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My kindergartener bounded out of her classroom, pink floral backpack bouncing on her slim shoulders as she skipped my way. A minute later, her third-grade brother rounded the corner of the long hall with a friend, talking animatedly with his hands. Their older sister was headed straight to basketball practice—I hope we don’t have to do more ladders today, she’d groaned hours before over a hurried breakfast. I chatted with a group of teachers stationed near the door, wished them a good weekend, and herded my kids through the line of buses to the car. 

It was Friday, the end of a typically busy early spring school week.

It may have been the last day of school as we knew it ever.

Of course, we all know what happened next—school closures, distance learning plans, quarantine—but, naively, many of us assumed it was temporary.

RELATED: Dear Students, We Didn’t Even Get To Say Goodbye

Now we’re staring down a summer of uncertainty, swallowing a nagging heartburn that feels like change and tastes like fear.   

And for the first time, I’m starting to wonder if the kids will be alright.

This week, the CDC shared school reopening “guiding principles” for districts to consider adopting when students eventually return to in-person learning. They include:

  • Cloth face masks for students over age 2, teachers and staff
  • Daily temperature screenings
  • Students stay with the same teacher and classmates all day
  • Desks 6-feet apart, all facing the same direction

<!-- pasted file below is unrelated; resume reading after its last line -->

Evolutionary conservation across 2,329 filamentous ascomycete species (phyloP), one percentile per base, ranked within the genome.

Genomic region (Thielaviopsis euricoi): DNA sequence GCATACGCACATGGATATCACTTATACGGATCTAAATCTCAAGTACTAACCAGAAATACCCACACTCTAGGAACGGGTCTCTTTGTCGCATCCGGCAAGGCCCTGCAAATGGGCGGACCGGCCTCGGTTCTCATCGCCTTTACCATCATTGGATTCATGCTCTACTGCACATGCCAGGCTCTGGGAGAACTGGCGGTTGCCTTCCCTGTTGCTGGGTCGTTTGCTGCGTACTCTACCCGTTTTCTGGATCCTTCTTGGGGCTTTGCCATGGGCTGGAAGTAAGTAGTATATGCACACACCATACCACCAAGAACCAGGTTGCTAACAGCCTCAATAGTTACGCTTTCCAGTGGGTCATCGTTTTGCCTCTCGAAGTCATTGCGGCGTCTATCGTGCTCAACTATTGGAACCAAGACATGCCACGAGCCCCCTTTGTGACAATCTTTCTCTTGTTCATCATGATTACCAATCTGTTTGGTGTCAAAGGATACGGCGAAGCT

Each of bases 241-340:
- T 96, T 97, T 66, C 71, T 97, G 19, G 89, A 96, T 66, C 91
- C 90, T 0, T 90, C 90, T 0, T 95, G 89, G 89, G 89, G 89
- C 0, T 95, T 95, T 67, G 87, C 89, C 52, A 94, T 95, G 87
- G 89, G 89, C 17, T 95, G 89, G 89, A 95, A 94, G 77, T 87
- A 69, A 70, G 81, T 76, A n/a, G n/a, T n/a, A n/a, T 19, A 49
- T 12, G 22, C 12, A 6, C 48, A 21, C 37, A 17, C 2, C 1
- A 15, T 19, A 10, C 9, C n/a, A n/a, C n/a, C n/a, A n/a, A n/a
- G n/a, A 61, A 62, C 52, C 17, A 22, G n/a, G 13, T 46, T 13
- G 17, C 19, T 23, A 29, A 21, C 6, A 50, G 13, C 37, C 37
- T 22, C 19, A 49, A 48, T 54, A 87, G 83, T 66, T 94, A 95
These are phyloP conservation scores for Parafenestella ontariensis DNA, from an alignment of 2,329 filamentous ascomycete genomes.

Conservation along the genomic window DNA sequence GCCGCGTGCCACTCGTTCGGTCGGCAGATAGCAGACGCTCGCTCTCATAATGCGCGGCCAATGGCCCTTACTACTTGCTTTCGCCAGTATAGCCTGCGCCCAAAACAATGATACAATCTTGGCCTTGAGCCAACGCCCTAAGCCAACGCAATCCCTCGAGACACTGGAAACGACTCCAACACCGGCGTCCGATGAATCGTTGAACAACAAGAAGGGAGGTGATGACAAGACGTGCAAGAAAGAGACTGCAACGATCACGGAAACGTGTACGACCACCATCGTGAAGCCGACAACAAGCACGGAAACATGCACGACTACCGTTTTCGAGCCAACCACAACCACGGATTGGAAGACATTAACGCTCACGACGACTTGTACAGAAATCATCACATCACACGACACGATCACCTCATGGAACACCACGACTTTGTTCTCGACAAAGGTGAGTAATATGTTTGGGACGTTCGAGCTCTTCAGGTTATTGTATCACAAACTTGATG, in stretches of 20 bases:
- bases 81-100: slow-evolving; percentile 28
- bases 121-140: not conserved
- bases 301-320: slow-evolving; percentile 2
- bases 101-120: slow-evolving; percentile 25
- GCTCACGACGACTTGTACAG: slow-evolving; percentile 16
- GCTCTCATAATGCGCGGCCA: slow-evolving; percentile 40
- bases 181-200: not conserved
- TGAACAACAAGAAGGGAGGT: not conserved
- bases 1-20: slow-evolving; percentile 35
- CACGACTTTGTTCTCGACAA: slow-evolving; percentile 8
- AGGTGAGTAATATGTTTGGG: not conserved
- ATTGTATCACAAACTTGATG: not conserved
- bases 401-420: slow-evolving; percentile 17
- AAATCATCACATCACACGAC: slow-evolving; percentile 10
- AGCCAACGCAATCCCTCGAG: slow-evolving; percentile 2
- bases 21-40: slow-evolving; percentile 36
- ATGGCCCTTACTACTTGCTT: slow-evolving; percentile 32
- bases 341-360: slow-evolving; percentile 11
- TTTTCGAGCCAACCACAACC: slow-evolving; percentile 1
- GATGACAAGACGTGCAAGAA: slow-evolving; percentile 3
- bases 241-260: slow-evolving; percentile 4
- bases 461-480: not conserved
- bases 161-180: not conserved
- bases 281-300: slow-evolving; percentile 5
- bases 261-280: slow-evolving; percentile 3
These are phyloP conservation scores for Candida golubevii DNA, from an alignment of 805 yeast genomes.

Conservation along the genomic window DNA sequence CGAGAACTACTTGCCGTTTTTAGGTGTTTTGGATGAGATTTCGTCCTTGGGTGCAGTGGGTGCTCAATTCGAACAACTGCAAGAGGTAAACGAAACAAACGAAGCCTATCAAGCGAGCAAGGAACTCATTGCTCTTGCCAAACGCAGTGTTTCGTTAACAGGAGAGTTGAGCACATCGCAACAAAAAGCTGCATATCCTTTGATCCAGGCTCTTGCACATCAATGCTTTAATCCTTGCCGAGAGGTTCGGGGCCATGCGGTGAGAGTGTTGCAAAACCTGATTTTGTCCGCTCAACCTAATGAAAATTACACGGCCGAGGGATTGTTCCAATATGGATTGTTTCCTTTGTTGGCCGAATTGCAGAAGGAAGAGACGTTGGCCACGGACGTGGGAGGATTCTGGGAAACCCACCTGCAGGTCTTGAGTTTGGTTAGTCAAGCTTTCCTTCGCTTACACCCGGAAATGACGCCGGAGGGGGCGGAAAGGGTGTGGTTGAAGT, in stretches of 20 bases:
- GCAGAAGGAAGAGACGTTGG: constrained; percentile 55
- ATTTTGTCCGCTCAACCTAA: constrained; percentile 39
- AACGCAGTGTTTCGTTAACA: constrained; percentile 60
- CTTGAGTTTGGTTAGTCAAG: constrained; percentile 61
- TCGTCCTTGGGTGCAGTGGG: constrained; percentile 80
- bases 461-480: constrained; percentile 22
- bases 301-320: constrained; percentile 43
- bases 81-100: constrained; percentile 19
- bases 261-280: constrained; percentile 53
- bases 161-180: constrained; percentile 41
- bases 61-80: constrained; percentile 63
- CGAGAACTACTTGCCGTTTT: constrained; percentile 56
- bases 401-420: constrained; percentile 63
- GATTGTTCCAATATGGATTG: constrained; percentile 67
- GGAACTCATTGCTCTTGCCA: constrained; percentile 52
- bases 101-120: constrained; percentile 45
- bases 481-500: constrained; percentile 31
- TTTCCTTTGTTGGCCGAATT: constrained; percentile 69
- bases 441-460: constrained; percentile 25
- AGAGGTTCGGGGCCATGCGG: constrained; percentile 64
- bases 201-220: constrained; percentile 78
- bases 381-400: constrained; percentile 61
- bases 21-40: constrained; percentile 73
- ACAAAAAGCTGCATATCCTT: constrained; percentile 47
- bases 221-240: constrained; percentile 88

• Partitions and sneeze guards at desks
  • Tape on the floor so staff and children remain at least 6 feet apart
  • One-way routes in hallways
  • Regular announcements over the intercom on reducing the spread of COVID-19
  • Limit nonessential visitors, volunteers, and activities
  • Virtual activities instead of field trips, assemblies, and performances
  • Limit sharing supplies, electronic devices, books, or other learning aids
  • Avoid using water fountains
  • Stagger arrival and drop-off times
  • Sit apart on school buses in every other row
  • Keep playgrounds closed
  • Don’t use lunchrooms
  • Eat alone at desks

As a mother, my heart is breaking for my kids.

I want my kids to be healthy.

I want my kids to be aware.

I want my kids to be compassionate and considerate of others.

But I also want my kids to have a childhood.

One that includes pep rallies and group projects and music class and noisy lunchrooms.

One that includes hugs from teachers, high-fives from coaches, giggling in the hallways with best friends.

One that includes afternoon recess and library books and borrowing a red crayon.

If we scare our kids into seeing other people only as threats to their health and safety, do we lose a central piece of what it is to be human?

Over the last few months, our kids have displayed resiliency, creativity, and maturity far beyond many of their years—and they’re to be commended for it. But let’s not forget they are still children, and what they see and hear from us today has immense power.

Life as we knew it has changed, I don’t think anyone is disputing that.

But life as our kids will know it should still be rich and full—or they may not be alright much longer. 

So God Made a Mother book by Leslie Means

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So God Made a Mother's Story Keepsake Journal

Carolyn Moore

Carolyn has served as Editor-in-Chief of Her View From Home since 2017. A long time ago, she worked in local TV news and fell in love with telling stories—something she feels grateful to help women do every day at HVFH. She lives in flyover country with her husband and five kids but is really meant to be by the ocean with a good book and a McDonald's fountain Coke. 

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